He could be describing his own photographs. For all their amateurish banality, they are curiously elusive, at once utterly matter-of-fact and quietly fantastical. But then every fan’s devotional enterprise is based on a fantastical premise: the otherworldliness of the star, and our corollary desire to touch the untouchable, to become intimate with the inaccessible. The fan only wants to connect with a fantasy - the fantasy of fame - which, precisely because it is a dream, is a hundred times more powerful than the pull of flesh and blood.

In the end, for all his stated desire to make personal contact with the famous, Boas’ pictures don’t draw us closer to specific celebrities, but to the obsessiveness and unreality that underlies the entire photographic enterprise. Long ago, Walter Benjamin observed that the great appeal of photographs was not simply that they could depict the world, but that they responded to a perverse need to bring all things within our grasp, to have the world at our fingertips. But the fan’s incantory compulsion to photographically record his objects of veneration is also about keeping physical existence at a distance, by constantly displacing it into the realm of reproduction. This endeavour is potentially an endless one, and perhaps also a quest for endlessness, inasmuch as the celebrity horizon is virtually limitless. Maybe that’s why Boas’ shabby snapshots of glamorous people end up seeming not just pathetic, but weirdly sublime.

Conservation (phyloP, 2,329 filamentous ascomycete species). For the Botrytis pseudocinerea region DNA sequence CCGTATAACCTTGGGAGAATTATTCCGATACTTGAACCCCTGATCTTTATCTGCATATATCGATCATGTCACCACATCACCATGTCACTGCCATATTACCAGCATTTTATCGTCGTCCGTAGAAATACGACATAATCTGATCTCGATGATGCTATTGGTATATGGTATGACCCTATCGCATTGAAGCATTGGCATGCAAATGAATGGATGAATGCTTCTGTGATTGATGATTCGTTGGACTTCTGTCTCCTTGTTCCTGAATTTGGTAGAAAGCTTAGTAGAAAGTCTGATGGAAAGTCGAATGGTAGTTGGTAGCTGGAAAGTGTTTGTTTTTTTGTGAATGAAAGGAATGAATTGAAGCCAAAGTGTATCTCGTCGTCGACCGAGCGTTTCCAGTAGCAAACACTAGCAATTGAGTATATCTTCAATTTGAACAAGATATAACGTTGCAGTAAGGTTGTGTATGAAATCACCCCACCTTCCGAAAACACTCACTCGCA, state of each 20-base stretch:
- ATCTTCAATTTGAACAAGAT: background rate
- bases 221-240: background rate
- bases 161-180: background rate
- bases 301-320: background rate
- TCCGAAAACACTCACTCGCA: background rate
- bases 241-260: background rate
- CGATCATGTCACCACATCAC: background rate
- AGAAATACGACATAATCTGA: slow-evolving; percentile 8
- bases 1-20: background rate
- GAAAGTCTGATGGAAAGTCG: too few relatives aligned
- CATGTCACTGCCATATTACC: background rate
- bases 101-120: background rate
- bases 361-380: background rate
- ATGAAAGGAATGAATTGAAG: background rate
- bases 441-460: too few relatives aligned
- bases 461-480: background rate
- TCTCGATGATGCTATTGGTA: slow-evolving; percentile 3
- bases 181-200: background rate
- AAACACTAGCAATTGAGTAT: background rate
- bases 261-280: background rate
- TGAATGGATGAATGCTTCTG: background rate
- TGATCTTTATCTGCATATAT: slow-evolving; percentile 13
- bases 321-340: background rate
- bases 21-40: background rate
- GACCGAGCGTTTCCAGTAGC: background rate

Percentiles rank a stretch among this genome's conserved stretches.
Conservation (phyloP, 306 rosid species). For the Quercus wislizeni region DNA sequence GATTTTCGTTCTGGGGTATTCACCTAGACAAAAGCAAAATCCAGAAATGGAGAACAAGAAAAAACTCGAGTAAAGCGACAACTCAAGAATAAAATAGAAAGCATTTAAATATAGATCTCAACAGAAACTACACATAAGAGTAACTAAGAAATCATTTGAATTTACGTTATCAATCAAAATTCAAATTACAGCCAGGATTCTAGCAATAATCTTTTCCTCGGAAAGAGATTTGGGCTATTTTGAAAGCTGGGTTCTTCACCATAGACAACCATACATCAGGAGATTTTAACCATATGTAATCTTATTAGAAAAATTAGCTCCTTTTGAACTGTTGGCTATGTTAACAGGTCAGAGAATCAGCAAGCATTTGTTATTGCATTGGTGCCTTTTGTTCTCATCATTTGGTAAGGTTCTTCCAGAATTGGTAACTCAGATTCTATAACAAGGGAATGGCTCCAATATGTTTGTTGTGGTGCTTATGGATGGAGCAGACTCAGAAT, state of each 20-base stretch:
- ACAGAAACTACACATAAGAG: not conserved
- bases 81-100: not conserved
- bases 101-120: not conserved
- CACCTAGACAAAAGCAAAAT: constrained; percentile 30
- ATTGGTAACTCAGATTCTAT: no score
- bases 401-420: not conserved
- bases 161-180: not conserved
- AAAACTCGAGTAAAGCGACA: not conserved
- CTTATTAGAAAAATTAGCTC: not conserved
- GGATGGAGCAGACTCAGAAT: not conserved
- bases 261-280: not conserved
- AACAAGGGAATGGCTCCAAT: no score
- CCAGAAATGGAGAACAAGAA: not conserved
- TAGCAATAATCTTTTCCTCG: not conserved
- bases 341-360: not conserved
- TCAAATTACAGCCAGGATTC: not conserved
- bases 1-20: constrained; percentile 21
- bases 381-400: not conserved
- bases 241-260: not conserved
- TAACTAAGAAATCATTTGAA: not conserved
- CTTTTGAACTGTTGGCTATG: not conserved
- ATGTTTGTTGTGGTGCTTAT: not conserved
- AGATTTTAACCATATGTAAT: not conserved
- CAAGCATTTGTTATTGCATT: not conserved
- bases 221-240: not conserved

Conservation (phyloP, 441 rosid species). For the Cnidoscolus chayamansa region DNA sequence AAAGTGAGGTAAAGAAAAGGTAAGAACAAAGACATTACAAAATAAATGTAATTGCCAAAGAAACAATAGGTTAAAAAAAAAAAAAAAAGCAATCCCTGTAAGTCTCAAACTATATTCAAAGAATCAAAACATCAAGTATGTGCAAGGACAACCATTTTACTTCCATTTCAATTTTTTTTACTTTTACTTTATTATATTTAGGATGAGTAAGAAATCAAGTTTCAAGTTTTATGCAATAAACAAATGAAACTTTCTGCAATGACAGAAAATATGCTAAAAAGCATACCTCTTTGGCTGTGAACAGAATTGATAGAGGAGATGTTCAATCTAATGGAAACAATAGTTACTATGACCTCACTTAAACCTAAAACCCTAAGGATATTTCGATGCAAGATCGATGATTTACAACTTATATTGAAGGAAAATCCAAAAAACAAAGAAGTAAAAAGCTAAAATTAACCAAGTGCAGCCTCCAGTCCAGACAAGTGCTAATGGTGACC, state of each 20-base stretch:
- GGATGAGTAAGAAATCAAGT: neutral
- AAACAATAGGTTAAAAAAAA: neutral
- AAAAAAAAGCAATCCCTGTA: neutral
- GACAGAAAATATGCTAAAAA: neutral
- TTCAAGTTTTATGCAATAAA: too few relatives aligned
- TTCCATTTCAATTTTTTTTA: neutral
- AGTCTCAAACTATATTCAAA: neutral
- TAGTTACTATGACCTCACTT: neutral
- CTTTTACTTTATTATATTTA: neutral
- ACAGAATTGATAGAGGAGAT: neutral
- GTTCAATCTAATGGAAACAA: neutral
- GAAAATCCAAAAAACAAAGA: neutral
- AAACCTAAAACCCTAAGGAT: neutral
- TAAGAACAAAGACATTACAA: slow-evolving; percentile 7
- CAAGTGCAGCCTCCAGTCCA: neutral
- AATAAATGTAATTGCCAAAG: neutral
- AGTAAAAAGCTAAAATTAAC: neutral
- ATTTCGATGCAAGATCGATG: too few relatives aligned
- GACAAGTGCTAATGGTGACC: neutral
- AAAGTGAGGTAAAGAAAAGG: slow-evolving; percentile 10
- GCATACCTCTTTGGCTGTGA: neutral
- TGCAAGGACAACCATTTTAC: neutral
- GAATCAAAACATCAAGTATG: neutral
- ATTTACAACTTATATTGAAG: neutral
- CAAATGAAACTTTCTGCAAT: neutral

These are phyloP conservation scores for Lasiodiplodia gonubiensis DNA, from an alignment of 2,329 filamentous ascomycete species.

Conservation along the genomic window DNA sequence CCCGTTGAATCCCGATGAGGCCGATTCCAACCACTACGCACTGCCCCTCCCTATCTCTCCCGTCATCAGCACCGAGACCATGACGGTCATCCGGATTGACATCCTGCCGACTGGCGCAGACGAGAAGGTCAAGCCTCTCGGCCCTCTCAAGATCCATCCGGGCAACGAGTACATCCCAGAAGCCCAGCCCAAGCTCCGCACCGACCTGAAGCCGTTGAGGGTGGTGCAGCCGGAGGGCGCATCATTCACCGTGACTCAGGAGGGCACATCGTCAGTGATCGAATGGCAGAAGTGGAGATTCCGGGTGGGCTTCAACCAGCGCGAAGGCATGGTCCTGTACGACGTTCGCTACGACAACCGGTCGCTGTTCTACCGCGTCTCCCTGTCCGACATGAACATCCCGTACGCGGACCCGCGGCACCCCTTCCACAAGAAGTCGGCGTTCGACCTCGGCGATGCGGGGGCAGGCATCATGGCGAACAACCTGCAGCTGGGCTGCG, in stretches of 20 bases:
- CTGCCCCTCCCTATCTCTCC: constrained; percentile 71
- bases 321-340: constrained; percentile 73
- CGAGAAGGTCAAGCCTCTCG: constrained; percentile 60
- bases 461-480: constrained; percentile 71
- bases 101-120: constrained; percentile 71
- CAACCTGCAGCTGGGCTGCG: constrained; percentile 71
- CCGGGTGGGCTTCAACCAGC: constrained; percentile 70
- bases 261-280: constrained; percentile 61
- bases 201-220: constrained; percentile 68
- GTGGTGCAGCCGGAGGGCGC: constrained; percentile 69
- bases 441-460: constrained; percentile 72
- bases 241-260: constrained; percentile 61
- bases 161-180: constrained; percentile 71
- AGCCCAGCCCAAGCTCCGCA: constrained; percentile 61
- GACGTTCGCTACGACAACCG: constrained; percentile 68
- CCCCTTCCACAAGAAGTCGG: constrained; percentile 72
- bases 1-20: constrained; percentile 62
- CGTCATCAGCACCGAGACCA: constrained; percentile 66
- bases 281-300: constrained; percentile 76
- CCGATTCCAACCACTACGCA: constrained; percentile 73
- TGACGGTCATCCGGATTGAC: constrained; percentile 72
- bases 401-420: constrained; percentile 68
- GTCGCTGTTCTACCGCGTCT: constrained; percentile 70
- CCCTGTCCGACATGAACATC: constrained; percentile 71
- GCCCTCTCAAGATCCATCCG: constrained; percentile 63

Ralf Rugoff

Peter Fonda, n.d.

Gary Boas does not consider himself an artist, although he might be a kind of outsider artist. He calls what he does a hobby. For the last 35 years, Mr. Boas, who lives in the house where he grew up in Lancaster, Pa., has dedicated his life to the pursuit of celebrities.

By mail and in person he has sought out (and often befriended) famous people of all sorts and amassed a huge collection of autographed books, playbills, publicity photos and his own photographs. Subjects range from Muhammad Ali to Henry Kissinger, Marilyn Chambers to Gloria Swanson, Greta Garbo to Frank Zappa.

This show of more than 1,000 items, drawn from the first 15 years of his career and including more than 600 of Mr. Boas's own Instamatic snapshots, represents just five percent of the total.

What is remarkable is the apparent innocence. Mr. Boas is methodical and incredibly persistent, but in this blessedly unslick presentation, you don't sense the calculated irony of a Warhol or the commercial opportunism of a memorabilia dealer. There is, rather, a bottomless, wide-eyed susceptibility to the allure of fame.

The show is compulsively absorbing to scan; Mr. Boas's amateurish snapshots are especially compelling, capturing as they do so many familiar faces when they were younger. But despite the number of items included, the editing and neat organization cause the show to feel underpopulated and thereby understate the intensity of Mr. Boas's passion. For another take, read ''Starstruck,'' the new book of his photographs published by Dilettante Press ($27.95). It includes personal accounts of celebrity stalking, including the strange and touching story of his friendship with the post-Watergate Richard Nixon.
Ken Johnson

Michael Jackson, Friday, August 25th, 1978